by BytePitch’s Anıl Helvacı and Alexander Lastovski

Good devs are hard to find, and good crypto devs are pretty scarce. Agoric’s platform is something people can learn from scratch. At BytePitch, we can help our devs come up to speed on blockchain fundamentals, and then with the Agoric tools and SDK they can get to work quickly. 

We are a dev house of about 45 employees currently. Originally based in Portugal, BytePitch now has a presence in Turkey, the UK, Poland, Brazil, and Ukraine. Post-Covid, we are turning into a fully remote organization.

We discovered Agoric because we were looking to build smart contracts on JavaScript. We were already pretty exposed to Cosmos, but for some reason we weren’t aware of Agoric until around November of 2021. We’ve already converted two people at BytePitch who had no commercial experience with blockchain before, and now they are just delivering smart contracts on Agoric.

Prior Experience

Anıl was the primary dev on this bounty, and he didn’t have a lot of previous JavaScript experience. He had done a lot of Hyperledger projects before. He was doing B2B private network stuff with the Hyperledger Fabric, and with Hyperledger Aries, he had focused on supply chain and self-sovereign identity solutions using blockchain. So, he wasn’t a stranger to the blockchain environments, but his experience with JavaScript came down to essentially one Hyperledger Fabric project that had a Node.js and Express.js backend and used a Vue.js client. 

Everyone in the (Liquidity) Pool

The first Agoric bounty BytePitch did was for a liquidity pool, which is a pool-based decentralized lending protocol. How this happened was that we’d actually first inquired about an NFT ticket bounty on Agoric. Someone from the Agoric team explained to us that the NFT bounty had already been completed. They followed up by asking if we could try the liquidity pool one, instead, and we said yes.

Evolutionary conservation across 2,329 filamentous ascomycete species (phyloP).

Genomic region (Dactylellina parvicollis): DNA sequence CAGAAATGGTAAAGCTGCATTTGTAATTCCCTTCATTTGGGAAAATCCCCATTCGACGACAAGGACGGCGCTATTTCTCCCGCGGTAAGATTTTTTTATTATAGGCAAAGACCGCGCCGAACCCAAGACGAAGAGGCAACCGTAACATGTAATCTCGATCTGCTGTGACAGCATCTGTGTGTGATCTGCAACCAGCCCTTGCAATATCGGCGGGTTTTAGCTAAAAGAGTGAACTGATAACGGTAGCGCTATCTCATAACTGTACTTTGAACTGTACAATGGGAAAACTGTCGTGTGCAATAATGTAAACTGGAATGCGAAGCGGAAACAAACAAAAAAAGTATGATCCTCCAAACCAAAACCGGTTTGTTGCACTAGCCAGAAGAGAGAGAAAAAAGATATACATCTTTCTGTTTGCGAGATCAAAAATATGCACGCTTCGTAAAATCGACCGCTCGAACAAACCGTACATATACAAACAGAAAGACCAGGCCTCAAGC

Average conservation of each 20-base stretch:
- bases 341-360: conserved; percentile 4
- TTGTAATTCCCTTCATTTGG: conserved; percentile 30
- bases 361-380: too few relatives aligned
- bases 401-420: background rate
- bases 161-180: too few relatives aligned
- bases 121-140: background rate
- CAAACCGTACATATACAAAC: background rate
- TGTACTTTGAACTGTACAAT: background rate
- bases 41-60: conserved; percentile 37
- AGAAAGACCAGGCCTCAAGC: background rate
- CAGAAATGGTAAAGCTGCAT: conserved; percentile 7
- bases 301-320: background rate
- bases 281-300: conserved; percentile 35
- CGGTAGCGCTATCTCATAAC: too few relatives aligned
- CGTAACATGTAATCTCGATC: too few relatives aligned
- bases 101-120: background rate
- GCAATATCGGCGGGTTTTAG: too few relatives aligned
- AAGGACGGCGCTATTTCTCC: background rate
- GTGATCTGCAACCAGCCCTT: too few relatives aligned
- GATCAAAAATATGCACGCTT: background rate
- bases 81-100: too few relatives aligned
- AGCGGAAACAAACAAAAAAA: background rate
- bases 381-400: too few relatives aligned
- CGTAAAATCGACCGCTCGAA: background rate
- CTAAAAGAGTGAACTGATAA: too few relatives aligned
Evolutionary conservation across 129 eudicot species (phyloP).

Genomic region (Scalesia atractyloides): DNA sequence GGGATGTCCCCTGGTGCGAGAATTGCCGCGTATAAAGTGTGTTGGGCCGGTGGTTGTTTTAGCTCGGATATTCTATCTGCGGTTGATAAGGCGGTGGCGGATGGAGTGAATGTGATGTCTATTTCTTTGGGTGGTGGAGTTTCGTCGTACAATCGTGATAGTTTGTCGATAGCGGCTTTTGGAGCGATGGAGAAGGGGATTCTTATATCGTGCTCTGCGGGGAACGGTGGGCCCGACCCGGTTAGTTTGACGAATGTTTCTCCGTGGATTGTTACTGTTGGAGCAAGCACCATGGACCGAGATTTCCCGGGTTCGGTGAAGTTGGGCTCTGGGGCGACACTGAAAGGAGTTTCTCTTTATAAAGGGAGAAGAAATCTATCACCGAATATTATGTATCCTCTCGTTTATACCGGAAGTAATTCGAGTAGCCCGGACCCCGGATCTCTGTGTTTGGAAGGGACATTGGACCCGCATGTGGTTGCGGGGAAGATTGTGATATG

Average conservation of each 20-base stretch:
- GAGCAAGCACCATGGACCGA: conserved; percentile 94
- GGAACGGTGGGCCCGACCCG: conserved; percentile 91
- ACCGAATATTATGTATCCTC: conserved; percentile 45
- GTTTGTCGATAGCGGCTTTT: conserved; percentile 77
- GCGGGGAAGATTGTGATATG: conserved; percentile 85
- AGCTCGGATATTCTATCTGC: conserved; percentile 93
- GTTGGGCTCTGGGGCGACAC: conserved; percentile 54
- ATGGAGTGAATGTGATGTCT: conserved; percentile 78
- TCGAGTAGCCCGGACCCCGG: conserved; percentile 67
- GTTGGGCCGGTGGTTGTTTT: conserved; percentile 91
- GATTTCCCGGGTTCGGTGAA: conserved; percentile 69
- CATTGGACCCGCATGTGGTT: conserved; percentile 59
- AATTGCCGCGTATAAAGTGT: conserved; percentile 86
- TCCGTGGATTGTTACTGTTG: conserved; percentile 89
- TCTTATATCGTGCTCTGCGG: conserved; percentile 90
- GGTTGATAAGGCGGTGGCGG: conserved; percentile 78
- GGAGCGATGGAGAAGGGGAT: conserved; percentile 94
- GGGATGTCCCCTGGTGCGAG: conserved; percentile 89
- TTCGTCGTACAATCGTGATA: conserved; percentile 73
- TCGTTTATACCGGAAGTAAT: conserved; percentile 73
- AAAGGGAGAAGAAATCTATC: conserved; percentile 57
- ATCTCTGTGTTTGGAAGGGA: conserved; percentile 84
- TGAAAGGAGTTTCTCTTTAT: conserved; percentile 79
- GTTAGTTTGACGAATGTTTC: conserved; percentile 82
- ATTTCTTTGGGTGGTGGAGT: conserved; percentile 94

For the liquidity pool, Agoric was looking to create Compound Finance functionality. We started with deep research, reading everything we could find about Compound Finance, and we came to the conclusion that our bounty is about replacing banks’ borrowing and lending functionalities with a decentralized service. How the pool works is that people deposit their money, and then they get interest against their money. Now let’s discuss it in more technical detail.

The Highest Hurdles

The hardest part of this bounty project was the protocol math. There are complicated mathematical functions involved. Fortunately, Agoric has a solid mathematical library.

Here’s an example of the sort of problem we had to handle: Say that there is 2% annual interest on something. Then we agree we’ll charge that interest biweekly, prorated over the course of the year. We need to know how much interest per week we need to charge on things, because that also will be compounded.

Here’s a more technical question worth mentioning: Agoric has a native feature called Price Authority, which is an interface that connects you to the price oracles. That interface lets you know when you hit some price you specified earlier. We found that for the liquidity pool we needed not one but two price authorities: one for collateral and the compared currency, and also one for the debt and the compared currency. 

The term “underwater” means that the value of the collateral is less than the specified allowed limit. This can play out in a lot of different ways. If the debt of that value goes up against the compared currency, you can get liquidated. If the value of the collateral goes down against the compared currency, you can get liquidated. There is no single built-in feature to know that.

Agoric has a library called PromiseKit, which returns an object that contains one promise and also one method that you can tell that promise to resolve whenever you want. We make the user create our observer object and then we return the promise to them. Then we start listing the prices, and when there is a liquidation occurring — when the loan with the highest collateral/debt ratio gets underwater — that promise gets resolved. Then some other module does whatever it wants with that information. 

There was one related problem: sometimes two separate sources of information might arrive at once. To address that possibility, we used the generator function to keep the state and keep things clean.

Those were the two hardest parts we had to deal with: the math and the liquidation-observing aspect.

Source Code

The method below belongs to a module that we rely on to let us know when the loan with the highest Collateral/Debt ratio is underwater. You can find the full code for this module at liquidationObserver.js.